Skinning up the unfathomably large snowfields. Credit: Clay Malott
Scouting our objective while taking a break from booting. Credit: Clay Malott

One thing I really appreciated about Zeb’s leadership style on the ascent was that he explained all of his decisions to us in real-time. We weren’t blindly led up Shasta, we were part of the decision-making process and included in all of his safety mitigation processes on the way up. It’s quite refreshing to have a guide who is so competent, inclusive, and education-oriented.

Zeb and Ted booting up. What a view! Credit: Clay Malott

We ascended the Hotoon, a permanent snowfield between the Hotlum and Wintun glaciers. For the most part, the booting conditions were pretty good on the way up. The views during the climb were absolutely incredible.

Inching to the top. Credit: Clay Malott
Ants on a massive blank canvas. Credit: Clay Malott
Moving up with some beautiful orographic clouds as our backdrop. Credit: Clay Malott

Zeb had us short rope through some of the steeper, more consequential sections on the way up. He did a great job of breaking trail through some of the crust near the top of the climb and setting a sustainable pace that we were able to climb at all the way up.

Crawling up the final pitch. Credit: Clay Malott

We made our way up to Misery Hill, an aptly named small knob near the summit caldera. By this point, both Ted (the other client on the trip) and I were tired and breathing hard; turns out going from sea level to 14,000 feet and climbing nearly 7,000 feet in a day takes a toll on the body! Zeb was very patient and encouraging on the way up, exactly what I want from a guide on the way up.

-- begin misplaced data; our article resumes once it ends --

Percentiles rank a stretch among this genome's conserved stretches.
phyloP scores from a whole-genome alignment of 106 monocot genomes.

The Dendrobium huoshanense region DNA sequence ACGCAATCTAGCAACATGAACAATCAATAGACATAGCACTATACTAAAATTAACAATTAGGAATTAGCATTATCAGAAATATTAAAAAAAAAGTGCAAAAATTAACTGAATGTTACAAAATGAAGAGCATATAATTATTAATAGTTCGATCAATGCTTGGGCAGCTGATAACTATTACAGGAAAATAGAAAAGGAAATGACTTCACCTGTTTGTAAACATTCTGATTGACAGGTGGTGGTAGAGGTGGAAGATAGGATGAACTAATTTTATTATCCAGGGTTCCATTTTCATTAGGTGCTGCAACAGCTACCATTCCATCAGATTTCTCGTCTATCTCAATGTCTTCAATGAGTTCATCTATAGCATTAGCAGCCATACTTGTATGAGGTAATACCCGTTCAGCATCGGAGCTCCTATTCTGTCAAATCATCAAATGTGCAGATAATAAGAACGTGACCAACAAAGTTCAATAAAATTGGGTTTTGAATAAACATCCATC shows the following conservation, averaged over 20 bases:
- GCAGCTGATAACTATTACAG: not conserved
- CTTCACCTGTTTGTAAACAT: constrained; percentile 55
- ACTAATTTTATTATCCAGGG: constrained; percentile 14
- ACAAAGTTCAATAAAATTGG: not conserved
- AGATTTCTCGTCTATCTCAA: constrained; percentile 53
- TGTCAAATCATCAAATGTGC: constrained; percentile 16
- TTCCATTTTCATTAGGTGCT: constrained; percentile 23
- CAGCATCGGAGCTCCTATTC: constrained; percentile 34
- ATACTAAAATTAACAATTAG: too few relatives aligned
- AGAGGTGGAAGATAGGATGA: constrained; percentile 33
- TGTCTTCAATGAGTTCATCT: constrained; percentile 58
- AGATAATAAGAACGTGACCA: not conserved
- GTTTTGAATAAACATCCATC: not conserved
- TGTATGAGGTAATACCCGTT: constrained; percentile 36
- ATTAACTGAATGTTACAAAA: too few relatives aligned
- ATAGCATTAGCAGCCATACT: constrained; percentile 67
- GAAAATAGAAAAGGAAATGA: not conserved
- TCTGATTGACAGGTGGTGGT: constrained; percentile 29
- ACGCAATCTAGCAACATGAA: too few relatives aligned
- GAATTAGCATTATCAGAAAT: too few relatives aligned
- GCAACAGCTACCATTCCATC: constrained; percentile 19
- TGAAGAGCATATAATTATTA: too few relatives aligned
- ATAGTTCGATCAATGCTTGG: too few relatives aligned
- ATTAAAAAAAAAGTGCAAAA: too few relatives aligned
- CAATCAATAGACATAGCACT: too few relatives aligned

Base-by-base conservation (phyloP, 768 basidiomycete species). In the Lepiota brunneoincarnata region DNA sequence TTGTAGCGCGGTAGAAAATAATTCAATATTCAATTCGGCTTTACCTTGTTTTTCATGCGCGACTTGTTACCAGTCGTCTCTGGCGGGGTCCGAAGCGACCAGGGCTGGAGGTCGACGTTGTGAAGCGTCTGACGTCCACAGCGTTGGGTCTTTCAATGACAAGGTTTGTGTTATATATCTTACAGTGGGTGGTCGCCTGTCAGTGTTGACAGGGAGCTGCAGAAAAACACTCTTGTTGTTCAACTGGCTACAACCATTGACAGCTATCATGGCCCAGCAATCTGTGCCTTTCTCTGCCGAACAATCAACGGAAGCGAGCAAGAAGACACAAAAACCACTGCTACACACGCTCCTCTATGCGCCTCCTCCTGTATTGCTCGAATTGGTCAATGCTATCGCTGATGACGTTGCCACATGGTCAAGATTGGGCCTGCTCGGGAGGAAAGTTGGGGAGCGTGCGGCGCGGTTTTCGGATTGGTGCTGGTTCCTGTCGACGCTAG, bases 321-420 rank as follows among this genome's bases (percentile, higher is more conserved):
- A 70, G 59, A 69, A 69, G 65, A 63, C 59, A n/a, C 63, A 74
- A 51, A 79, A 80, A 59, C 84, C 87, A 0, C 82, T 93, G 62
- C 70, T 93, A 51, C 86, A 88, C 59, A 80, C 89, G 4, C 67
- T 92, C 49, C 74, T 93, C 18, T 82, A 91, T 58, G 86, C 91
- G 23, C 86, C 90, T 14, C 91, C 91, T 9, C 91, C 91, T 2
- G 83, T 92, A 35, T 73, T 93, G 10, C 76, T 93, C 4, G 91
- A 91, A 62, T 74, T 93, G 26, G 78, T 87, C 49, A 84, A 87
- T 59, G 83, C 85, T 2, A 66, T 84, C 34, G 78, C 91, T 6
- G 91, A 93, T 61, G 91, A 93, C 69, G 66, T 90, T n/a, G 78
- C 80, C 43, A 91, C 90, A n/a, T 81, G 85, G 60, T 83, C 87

Zeb, all smiles at the top. Even after all those summits, he still loves being out there! The enthusiasm is unmatched. Credit: Clay Malott
Looking down towards camp. What a view! Credit: Clay Malott

We finally topped out on 14,180′ Mt. Shasta at about 3 pm. We got some great photos at the summit before transitioning and beginning our descent.

Zeb dropping into the fog. Credit: Clay Malott

The descent was initially very challenging. The first thousand feet or so was extremely firm and chattery, which made the descent particularly tiring on already exhausted legs. Once we were out of the top chute that ran down from the summit block, the descent opened up into an absolutely massive snowfield that held some excellent packed powder that was an absolute dream to ski. We skied over a thousand straight vertical feet of this snow, which felt absolutely incredible. Up at 13,000 feet skiing incredible snow with a view that rivaled some of the best views I’d ever skied with. Can’t ask for much more than that.

Zeb milking the turns down the packed powder. Credit: Clay Malott
Small squiggles, big mountain. Credit: Clay Malott

We traversed back over to our original snowfield and continued to descend. The snow alternated between firm snow as we had at the top and the beautiful packed powder. Good turn, bad turn, good turn, bad turn. Eventually, the snow started to soften up a bit around 10,000 feet. For a few turns, we got some pretty excellent corn. However, it quickly turned to sloppy, wet snow that we fought through all the way back to camp.

We packed up camp and made our way back to the trailhead. We drove to the ranger station, had some cookies, and parted ways.

Overall, the climb and skiing were excellent. We had funky snow and weather conditions to contend with, but that didn’t stop us from having an absolutely amazing trip. I was really impressed by Zeb’s planning and leadership in the field and would absolutely recommend anyone to take a trip with Blackbird in the future.

Ants. Credit: Clay Malott